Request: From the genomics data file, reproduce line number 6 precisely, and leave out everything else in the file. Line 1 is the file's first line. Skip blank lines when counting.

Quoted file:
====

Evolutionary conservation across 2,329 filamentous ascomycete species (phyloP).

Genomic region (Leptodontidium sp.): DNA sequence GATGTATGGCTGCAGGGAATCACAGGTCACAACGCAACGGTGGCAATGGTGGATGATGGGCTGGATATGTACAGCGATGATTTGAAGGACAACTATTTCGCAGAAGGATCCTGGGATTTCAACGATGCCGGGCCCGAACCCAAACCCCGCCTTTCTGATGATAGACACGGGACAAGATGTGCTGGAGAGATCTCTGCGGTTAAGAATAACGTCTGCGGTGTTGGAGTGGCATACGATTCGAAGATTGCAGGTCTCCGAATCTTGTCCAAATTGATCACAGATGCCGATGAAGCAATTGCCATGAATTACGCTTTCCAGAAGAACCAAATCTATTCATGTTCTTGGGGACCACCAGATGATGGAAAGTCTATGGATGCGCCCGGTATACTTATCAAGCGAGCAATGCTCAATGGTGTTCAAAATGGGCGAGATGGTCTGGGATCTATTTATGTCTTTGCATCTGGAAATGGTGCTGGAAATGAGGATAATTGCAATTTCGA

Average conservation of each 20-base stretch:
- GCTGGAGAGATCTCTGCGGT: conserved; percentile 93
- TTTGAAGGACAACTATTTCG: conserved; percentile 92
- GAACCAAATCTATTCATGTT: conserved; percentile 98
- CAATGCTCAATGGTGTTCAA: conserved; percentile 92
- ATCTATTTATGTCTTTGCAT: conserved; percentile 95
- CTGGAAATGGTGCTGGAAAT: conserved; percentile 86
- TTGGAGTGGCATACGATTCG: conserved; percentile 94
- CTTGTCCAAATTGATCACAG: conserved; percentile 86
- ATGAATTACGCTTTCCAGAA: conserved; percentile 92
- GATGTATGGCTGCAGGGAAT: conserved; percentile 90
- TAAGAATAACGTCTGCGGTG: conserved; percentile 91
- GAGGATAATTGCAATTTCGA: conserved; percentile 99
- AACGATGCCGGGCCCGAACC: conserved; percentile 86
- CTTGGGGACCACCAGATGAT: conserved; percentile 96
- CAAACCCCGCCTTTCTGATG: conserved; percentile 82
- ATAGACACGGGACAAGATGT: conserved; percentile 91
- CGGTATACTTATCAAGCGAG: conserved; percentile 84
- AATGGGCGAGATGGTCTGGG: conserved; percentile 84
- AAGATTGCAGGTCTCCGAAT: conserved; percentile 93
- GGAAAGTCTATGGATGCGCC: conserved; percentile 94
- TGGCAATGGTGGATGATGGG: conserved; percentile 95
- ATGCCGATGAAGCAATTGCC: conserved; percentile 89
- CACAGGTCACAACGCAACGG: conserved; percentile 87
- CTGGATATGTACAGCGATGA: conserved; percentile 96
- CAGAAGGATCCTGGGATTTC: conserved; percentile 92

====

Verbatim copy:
- GAACCAAATCTATTCATGTT: conserved; percentile 98